21:39 –

Mukesh says, “My brother has done such things before, but this time his intention was not to rape or fight. He had the right to explain to them. He asked the boy why he was out with a girl so late at night. The boy said, “It’s none of your business,” and slapped him. There was fighting, beating. Those who raped, raped. They though that if they do “wrong things” with them, then they won’t tell anyone. Out of shame. They’d learn a lesson.”

22:18 –

Dr. Maria Misra comments, “Before this event there was still a very very strong culture of shame around rape. That to be raped is deeply shaming. Being raped is worse then to be dead. She is walking corpse.”

22:41 –

Mukesh says, “When being raped, she shouldn’t fight back. She should just be silent and allow the rape. Then they’d dropped her off after doing her, and only hit the boy.”

22:54 –

Showing the place where girl was thrown, Raj Kumar a patrolman says, “On December 16th, it was very cold. I was patrolling in this area. I heard a voice from the left screaming, “Help! Help!” I saw a boy and girl lying on the ground naked. I went to Hotel 37 and got a bed sheet and a bottle of water. I tore the bed sheet into two and gave the girl and the boy a piece each. About 30-35 men gathered, but no one helped. I even said, “Please help,” but no one stepped forward. After some time, a PCR van arrived and they were taken to the hospital. She looked like a cow looks after giving birth to a calf.”

23:55 –

There were father tried calling but her phone was not connecting. Then they got a call from Safdarjung hospital. Her father says, “The doctor asked, “Who are you?” I said, “The father.” He asked, “Do you know what’s happened?” I said, “No, just that there’s been a accident.” He said “No, she has been raped.”

24:18 –

Dr. Rashmi Ahuja, Gynaecologist at Safdarjung hospital says, “At around 11:30pm she was brought to the gynae casualty room by the police constables. She was bleeding very much from her vagina so definately she was scared. She was concious but she was not sobbing out of her pain. She was describing everything clearly. She was slapped on her face, she was kicked on her abdomen and she multiple injuries over her body, over her private parts. There were multiple bite marks over her face, over her lips, over her limbs.”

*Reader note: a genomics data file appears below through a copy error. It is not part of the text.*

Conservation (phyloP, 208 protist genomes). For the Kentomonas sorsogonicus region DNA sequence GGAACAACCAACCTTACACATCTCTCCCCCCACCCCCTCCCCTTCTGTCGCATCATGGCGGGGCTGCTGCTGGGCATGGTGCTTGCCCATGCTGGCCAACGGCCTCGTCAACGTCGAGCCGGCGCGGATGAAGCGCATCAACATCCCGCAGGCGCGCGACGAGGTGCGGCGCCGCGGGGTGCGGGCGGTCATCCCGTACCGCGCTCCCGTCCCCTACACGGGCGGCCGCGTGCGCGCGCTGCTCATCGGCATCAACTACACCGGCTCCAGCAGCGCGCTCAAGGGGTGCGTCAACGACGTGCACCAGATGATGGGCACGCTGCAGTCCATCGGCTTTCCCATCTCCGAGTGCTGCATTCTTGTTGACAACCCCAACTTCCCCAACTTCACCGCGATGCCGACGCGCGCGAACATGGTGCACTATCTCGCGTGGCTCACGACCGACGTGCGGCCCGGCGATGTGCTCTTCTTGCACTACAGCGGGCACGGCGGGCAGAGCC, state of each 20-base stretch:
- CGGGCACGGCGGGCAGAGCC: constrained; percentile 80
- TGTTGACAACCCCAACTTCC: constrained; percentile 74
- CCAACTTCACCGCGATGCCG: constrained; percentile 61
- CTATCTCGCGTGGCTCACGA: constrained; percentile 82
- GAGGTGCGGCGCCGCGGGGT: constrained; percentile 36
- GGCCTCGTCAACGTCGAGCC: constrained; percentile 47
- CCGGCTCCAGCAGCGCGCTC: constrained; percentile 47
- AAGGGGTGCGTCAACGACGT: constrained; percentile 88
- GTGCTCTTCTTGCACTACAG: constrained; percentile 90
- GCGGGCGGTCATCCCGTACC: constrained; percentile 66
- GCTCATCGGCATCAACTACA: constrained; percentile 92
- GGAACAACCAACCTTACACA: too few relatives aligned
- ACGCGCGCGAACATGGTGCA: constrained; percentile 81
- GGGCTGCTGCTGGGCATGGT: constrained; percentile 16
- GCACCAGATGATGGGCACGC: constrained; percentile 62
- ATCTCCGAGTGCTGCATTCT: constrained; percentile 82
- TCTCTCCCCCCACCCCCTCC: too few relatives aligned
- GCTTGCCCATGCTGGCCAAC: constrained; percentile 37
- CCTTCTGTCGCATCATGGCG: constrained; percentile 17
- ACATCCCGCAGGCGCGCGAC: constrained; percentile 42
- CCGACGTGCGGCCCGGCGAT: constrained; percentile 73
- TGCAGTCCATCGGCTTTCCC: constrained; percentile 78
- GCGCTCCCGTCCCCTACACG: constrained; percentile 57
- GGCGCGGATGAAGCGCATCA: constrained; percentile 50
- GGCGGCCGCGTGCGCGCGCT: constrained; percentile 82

24:28 –

Mukesh had the list of injuries read out to him.

24:53 –

Her mother says, “The surgeon said, “I’ve been practising for 20 years, and we have not come across a case like this. The system by which the human body functions is all gone. He said, “We do not know which parts to join.” To her father they said, “She will not survive more than 2 to 3 hours or 2 to 3 days. Given what’s happened, it’s hard to believe she’s surived. We do not understand how she is alive.” According to her mother, “She saw me and started to cry. I told her not to worry, everything would be alright. I said, “Whatever happens, we are with you.”

25:59 –

Showing the media reports and police taking action.

26:31 –

Pramod Kushwa, Additional Deputy commissioner of Delhi Police says, “We were able to arrest the first accused, we are able to identify the bus within a span time of 24 hours. We checked all the hotels along the route and in one of the hotels there was one particular camera which was facing towards the road. In the CCTV footage of that camera we noticed a bus which had crossed that area twice which was unusual for a bus which was going on a highway and a closer examination of that bus we came to that this bus is a school bus. These were the clues because of which we were able to narrow down our search to 50-60 buses.”

Pratibha Sharma, investigating officer says, “We got a source information that near the gurdwara at Ravidas colony, RK Puram, the bus in which this incident took place was parked. I went there with my team and found the bus and the accused Ram Singh was in the bus. The moment we spotted the bus, he jumped down and started running. We arrested him and he admitted his offence. Four out of the six men were staying in the Ravidas camp. In which Pawan and Vinay, Mukesh and Ram Singh.”